|Updated: 03-Nov-2003||NATO Speeches|
3 Nov. 2003
The Role of NATO in the 21st Century
by NATO Secretary General, Lord Robertson
Ladies and Gentlemen,
I am glad to be here at Welt am Sonntag Forum -- in a city, and in a building, which symbolise the determination to overcome the division of this nation, and of our continent.
Last year, here in this same forum, I stressed that when it comes to defence, Governments should not be afraid to do the right thing, even if it might appear unpopular.
I argued that public opinion is important for any politician, but that it cannot be an alibi for inaction where action is required nor, of course, for action where inaction is more appropriate.
And I used the history of the Federal Republic of Germany as an encouraging example of how changes in security policy can be effected -- often against the initial views of the public and find widespread acceptance afterwards.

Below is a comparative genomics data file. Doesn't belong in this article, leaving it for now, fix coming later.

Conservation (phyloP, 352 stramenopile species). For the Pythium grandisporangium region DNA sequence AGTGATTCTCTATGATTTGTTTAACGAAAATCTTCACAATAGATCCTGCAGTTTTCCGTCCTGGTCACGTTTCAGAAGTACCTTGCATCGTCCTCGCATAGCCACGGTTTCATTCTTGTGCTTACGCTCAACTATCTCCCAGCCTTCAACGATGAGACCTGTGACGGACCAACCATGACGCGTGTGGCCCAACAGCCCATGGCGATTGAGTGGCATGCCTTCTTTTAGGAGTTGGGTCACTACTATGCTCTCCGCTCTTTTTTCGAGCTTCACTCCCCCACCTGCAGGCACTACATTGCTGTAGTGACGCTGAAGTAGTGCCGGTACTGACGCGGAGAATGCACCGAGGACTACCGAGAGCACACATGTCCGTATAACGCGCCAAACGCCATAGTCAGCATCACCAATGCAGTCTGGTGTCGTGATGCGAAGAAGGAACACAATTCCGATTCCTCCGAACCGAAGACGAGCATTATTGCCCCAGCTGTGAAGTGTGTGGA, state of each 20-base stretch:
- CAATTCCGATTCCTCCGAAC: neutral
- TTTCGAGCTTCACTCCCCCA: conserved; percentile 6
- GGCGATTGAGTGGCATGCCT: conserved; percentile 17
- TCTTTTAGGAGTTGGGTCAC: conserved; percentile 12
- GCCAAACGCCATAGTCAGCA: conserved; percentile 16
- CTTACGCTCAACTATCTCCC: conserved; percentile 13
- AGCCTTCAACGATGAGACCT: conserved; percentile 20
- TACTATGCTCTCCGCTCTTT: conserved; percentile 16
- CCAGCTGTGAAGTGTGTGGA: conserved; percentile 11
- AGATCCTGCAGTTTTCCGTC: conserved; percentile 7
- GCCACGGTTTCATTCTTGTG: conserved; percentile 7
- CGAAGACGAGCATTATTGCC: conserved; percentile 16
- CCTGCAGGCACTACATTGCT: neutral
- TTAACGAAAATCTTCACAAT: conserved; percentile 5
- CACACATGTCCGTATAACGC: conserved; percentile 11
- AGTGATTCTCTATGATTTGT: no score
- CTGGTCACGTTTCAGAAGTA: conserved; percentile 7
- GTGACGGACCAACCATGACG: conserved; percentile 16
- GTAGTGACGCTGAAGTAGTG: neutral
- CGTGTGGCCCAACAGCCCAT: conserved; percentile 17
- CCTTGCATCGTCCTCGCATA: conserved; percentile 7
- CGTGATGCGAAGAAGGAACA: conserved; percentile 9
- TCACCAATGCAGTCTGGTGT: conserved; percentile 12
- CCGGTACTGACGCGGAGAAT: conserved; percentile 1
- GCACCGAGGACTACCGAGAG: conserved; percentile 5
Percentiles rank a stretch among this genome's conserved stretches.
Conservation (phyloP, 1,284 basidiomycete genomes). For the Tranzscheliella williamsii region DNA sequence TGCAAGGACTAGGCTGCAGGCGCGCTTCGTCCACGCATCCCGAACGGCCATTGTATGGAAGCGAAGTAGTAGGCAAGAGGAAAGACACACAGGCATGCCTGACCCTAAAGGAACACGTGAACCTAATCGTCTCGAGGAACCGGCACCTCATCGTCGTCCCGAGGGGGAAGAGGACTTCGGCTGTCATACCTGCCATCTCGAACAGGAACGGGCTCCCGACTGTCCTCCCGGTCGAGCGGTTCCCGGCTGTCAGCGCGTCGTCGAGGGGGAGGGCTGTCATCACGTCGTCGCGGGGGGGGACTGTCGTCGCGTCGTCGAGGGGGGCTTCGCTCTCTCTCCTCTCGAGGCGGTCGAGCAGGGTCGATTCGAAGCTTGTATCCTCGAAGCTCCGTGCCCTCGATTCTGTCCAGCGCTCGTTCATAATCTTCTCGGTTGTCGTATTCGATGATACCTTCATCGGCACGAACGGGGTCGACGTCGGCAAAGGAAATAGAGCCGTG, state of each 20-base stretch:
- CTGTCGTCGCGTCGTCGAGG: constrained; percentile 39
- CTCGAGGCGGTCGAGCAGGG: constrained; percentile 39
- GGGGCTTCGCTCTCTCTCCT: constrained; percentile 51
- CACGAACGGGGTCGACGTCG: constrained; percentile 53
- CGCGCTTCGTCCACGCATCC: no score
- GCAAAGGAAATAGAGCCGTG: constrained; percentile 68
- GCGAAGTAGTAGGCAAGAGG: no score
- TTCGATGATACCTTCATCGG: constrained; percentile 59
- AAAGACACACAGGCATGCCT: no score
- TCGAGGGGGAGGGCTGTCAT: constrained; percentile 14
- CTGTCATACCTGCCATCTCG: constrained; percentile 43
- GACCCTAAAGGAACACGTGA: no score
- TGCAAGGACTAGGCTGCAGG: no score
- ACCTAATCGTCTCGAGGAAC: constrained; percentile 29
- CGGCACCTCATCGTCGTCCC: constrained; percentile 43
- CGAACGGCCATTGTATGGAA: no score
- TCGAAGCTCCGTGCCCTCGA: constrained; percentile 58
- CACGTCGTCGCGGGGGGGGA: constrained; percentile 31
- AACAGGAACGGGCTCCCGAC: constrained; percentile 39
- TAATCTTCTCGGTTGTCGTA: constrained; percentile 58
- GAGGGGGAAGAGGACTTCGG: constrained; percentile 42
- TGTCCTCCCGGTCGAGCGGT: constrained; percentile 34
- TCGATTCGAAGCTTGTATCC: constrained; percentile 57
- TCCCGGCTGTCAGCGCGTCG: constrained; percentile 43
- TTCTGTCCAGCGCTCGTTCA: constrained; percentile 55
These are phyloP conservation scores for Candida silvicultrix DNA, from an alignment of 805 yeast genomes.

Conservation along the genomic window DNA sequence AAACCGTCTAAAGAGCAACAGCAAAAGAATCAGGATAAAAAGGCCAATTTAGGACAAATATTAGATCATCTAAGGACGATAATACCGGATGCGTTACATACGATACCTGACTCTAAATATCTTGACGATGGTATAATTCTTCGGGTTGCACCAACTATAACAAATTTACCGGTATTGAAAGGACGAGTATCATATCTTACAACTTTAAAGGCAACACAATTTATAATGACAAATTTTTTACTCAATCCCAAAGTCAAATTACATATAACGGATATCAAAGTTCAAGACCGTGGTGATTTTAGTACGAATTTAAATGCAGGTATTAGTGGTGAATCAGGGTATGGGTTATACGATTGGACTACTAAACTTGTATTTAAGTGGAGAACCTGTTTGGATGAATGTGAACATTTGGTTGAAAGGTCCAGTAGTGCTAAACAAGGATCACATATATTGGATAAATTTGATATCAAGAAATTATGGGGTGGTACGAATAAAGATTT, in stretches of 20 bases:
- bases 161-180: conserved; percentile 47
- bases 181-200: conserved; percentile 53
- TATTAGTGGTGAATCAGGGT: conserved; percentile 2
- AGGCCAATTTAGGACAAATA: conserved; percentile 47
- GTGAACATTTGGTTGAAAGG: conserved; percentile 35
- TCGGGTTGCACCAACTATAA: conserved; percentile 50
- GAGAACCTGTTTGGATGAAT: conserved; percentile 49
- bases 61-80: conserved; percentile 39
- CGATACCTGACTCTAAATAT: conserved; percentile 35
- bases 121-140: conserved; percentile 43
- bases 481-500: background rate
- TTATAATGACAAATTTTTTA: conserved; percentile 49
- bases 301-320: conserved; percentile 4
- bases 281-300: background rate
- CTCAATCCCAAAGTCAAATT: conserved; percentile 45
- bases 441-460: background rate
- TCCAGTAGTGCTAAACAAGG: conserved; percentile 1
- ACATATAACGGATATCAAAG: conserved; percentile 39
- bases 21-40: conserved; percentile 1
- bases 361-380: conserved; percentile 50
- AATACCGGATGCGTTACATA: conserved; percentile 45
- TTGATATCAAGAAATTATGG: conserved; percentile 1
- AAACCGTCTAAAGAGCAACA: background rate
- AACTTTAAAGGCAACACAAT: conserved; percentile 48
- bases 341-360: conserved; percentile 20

Not just this city, but Germany as a whole, has changed dramatically these last few years.
And one of the areas where change has been very apparent, and very welcome, is in Germany's approach to the new security challenges of this 21 st century where it has demonstrated a strong sense of responsibility, and a clear preparedness to lead by example.
In the Germany of the past, the very deployment of larger numbers of soldiers as peace-keepers was highly controversial for any government to even contemplate. The readiness of a new generation of political leaders to lead, and to actively convince the public, has changed that.
Today, Germany is the driving force to extend the NATO-led international effort to stabilise Afghanistan beyond Kabul. This is a strong display of German leadership and it is very welcome.